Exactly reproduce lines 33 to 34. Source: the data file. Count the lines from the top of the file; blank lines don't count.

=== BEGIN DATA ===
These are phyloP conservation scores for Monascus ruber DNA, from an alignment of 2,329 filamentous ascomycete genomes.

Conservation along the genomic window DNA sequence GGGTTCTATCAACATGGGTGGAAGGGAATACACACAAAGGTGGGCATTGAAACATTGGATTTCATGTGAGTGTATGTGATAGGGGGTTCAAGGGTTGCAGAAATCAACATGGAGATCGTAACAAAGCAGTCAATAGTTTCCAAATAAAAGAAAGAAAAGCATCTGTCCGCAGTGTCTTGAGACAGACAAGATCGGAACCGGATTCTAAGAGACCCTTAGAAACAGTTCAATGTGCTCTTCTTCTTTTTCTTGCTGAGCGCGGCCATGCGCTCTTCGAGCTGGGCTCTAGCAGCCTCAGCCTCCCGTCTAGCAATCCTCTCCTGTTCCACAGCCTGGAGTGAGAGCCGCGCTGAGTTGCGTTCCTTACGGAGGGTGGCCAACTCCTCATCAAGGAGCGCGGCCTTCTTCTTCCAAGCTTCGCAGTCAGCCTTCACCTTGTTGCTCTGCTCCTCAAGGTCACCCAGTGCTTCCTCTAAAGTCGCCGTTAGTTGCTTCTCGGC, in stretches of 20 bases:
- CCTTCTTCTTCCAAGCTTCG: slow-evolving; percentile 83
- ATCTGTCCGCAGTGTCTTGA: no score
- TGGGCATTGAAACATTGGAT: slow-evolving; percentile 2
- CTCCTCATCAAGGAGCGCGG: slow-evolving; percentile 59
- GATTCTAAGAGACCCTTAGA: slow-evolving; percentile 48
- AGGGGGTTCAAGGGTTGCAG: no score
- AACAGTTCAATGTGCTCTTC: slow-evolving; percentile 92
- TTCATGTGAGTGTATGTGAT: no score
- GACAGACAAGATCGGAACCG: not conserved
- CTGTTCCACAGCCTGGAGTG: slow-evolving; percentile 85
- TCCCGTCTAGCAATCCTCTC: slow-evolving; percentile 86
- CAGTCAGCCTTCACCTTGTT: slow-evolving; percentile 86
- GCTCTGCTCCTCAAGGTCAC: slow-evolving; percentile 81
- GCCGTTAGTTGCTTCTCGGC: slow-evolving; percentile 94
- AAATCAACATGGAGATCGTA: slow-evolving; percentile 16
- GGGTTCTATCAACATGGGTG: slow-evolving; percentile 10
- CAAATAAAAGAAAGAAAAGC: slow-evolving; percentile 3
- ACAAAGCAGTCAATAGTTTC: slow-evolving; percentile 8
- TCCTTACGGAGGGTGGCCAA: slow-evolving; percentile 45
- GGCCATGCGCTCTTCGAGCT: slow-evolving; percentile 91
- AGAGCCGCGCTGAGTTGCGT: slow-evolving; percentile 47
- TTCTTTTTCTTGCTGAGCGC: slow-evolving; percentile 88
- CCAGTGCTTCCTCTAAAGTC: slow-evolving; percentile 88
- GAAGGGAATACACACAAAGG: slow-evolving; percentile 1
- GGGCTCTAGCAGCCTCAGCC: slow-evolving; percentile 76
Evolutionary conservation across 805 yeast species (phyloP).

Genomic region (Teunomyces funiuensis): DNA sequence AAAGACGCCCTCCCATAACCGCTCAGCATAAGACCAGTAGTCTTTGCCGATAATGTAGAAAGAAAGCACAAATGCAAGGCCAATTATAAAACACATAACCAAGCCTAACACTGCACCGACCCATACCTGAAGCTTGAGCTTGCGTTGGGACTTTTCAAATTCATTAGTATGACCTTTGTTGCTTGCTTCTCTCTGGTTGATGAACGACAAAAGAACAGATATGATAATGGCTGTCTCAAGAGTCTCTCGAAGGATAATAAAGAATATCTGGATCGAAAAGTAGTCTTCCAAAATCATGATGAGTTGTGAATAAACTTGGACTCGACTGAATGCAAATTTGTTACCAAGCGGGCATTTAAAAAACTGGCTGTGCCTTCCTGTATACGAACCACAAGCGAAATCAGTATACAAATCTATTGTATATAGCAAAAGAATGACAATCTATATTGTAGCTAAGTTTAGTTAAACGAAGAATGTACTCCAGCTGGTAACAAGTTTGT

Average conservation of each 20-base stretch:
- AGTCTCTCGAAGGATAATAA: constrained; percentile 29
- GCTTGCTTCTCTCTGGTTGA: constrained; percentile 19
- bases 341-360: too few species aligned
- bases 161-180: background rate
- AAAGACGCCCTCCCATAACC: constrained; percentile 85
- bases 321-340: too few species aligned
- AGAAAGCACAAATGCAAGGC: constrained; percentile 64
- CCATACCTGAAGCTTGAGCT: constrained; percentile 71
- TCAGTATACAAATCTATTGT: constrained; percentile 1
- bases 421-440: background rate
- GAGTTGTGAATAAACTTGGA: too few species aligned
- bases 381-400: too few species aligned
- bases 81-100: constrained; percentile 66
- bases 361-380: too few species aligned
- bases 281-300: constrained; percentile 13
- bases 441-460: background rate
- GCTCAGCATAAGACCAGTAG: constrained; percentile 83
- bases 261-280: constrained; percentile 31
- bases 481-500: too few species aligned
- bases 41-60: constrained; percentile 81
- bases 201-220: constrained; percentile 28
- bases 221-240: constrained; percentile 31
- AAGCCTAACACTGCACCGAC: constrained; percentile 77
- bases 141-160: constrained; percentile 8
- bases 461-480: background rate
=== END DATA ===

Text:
- bases 341-360: too few species aligned
- bases 161-180: background rate